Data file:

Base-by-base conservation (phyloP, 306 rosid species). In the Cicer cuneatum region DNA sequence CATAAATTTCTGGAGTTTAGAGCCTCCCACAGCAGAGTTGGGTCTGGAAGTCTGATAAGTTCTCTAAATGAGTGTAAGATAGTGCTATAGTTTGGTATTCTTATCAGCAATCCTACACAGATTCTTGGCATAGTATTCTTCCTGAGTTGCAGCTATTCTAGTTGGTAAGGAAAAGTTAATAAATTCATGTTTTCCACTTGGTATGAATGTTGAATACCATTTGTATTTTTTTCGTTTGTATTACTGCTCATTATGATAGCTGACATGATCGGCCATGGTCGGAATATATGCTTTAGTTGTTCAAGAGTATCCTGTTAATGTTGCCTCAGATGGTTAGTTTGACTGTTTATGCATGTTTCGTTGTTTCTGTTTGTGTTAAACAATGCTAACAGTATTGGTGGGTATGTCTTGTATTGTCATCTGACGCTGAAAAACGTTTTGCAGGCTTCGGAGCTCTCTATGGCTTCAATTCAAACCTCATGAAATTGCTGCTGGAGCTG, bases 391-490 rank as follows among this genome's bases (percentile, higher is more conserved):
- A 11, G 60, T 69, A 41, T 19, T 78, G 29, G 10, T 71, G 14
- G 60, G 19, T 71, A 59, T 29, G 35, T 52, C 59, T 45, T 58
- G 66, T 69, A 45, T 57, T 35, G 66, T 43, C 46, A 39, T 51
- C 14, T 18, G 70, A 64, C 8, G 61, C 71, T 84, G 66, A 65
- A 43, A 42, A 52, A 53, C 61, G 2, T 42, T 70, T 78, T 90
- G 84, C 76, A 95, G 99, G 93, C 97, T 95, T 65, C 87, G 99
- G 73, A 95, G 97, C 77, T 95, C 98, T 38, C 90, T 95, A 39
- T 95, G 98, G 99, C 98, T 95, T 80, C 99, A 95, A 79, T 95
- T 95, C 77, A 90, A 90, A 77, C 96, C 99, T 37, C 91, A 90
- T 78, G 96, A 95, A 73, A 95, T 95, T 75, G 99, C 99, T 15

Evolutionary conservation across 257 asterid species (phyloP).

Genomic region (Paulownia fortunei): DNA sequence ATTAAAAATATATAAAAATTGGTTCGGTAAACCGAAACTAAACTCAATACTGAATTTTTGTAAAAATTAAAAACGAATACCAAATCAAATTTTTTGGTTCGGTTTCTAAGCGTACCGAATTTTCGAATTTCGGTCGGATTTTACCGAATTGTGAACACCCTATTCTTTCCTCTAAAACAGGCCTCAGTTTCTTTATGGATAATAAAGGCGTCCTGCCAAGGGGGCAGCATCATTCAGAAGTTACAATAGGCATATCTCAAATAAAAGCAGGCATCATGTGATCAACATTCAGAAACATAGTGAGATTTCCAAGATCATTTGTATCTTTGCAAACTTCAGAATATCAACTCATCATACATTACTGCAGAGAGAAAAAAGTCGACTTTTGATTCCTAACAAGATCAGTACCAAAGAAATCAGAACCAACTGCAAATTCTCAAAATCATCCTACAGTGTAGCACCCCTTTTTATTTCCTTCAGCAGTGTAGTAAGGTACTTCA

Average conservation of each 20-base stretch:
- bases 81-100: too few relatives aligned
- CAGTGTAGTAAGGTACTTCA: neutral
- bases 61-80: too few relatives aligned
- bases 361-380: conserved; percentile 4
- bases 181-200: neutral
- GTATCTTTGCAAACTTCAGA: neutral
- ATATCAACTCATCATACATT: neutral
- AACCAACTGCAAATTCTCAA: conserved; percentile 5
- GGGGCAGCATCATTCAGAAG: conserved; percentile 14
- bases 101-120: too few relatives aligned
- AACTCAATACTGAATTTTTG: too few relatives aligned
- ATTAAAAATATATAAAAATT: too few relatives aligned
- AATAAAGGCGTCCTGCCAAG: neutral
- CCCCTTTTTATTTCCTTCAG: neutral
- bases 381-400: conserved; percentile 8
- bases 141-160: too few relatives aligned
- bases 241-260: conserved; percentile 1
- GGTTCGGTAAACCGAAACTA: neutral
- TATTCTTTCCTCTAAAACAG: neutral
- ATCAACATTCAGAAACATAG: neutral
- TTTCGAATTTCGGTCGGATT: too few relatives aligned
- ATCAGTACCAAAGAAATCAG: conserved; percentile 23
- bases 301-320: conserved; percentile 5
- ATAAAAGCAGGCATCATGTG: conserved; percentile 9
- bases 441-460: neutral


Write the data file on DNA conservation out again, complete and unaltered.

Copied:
Base-by-base conservation (phyloP, 306 rosid species). In the Cicer cuneatum region DNA sequence CATAAATTTCTGGAGTTTAGAGCCTCCCACAGCAGAGTTGGGTCTGGAAGTCTGATAAGTTCTCTAAATGAGTGTAAGATAGTGCTATAGTTTGGTATTCTTATCAGCAATCCTACACAGATTCTTGGCATAGTATTCTTCCTGAGTTGCAGCTATTCTAGTTGGTAAGGAAAAGTTAATAAATTCATGTTTTCCACTTGGTATGAATGTTGAATACCATTTGTATTTTTTTCGTTTGTATTACTGCTCATTATGATAGCTGACATGATCGGCCATGGTCGGAATATATGCTTTAGTTGTTCAAGAGTATCCTGTTAATGTTGCCTCAGATGGTTAGTTTGACTGTTTATGCATGTTTCGTTGTTTCTGTTTGTGTTAAACAATGCTAACAGTATTGGTGGGTATGTCTTGTATTGTCATCTGACGCTGAAAAACGTTTTGCAGGCTTCGGAGCTCTCTATGGCTTCAATTCAAACCTCATGAAATTGCTGCTGGAGCTG, bases 391-490 rank as follows among this genome's bases (percentile, higher is more conserved):
- A 11, G 60, T 69, A 41, T 19, T 78, G 29, G 10, T 71, G 14
- G 60, G 19, T 71, A 59, T 29, G 35, T 52, C 59, T 45, T 58
- G 66, T 69, A 45, T 57, T 35, G 66, T 43, C 46, A 39, T 51
- C 14, T 18, G 70, A 64, C 8, G 61, C 71, T 84, G 66, A 65
- A 43, A 42, A 52, A 53, C 61, G 2, T 42, T 70, T 78, T 90
- G 84, C 76, A 95, G 99, G 93, C 97, T 95, T 65, C 87, G 99
- G 73, A 95, G 97, C 77, T 95, C 98, T 38, C 90, T 95, A 39
- T 95, G 98, G 99, C 98, T 95, T 80, C 99, A 95, A 79, T 95
- T 95, C 77, A 90, A 90, A 77, C 96, C 99, T 37, C 91, A 90
- T 78, G 96, A 95, A 73, A 95, T 95, T 75, G 99, C 99, T 15

Evolutionary conservation across 257 asterid species (phyloP).

Genomic region (Paulownia fortunei): DNA sequence ATTAAAAATATATAAAAATTGGTTCGGTAAACCGAAACTAAACTCAATACTGAATTTTTGTAAAAATTAAAAACGAATACCAAATCAAATTTTTTGGTTCGGTTTCTAAGCGTACCGAATTTTCGAATTTCGGTCGGATTTTACCGAATTGTGAACACCCTATTCTTTCCTCTAAAACAGGCCTCAGTTTCTTTATGGATAATAAAGGCGTCCTGCCAAGGGGGCAGCATCATTCAGAAGTTACAATAGGCATATCTCAAATAAAAGCAGGCATCATGTGATCAACATTCAGAAACATAGTGAGATTTCCAAGATCATTTGTATCTTTGCAAACTTCAGAATATCAACTCATCATACATTACTGCAGAGAGAAAAAAGTCGACTTTTGATTCCTAACAAGATCAGTACCAAAGAAATCAGAACCAACTGCAAATTCTCAAAATCATCCTACAGTGTAGCACCCCTTTTTATTTCCTTCAGCAGTGTAGTAAGGTACTTCA

Average conservation of each 20-base stretch:
- bases 81-100: too few relatives aligned
- CAGTGTAGTAAGGTACTTCA: neutral
- bases 61-80: too few relatives aligned
- bases 361-380: conserved; percentile 4
- bases 181-200: neutral
- GTATCTTTGCAAACTTCAGA: neutral
- ATATCAACTCATCATACATT: neutral
- AACCAACTGCAAATTCTCAA: conserved; percentile 5
- GGGGCAGCATCATTCAGAAG: conserved; percentile 14
- bases 101-120: too few relatives aligned
- AACTCAATACTGAATTTTTG: too few relatives aligned
- ATTAAAAATATATAAAAATT: too few relatives aligned
- AATAAAGGCGTCCTGCCAAG: neutral
- CCCCTTTTTATTTCCTTCAG: neutral
- bases 381-400: conserved; percentile 8
- bases 141-160: too few relatives aligned
- bases 241-260: conserved; percentile 1
- GGTTCGGTAAACCGAAACTA: neutral
- TATTCTTTCCTCTAAAACAG: neutral
- ATCAACATTCAGAAACATAG: neutral
- TTTCGAATTTCGGTCGGATT: too few relatives aligned
- ATCAGTACCAAAGAAATCAG: conserved; percentile 23
- bases 301-320: conserved; percentile 5
- ATAAAAGCAGGCATCATGTG: conserved; percentile 9
- bases 441-460: neutral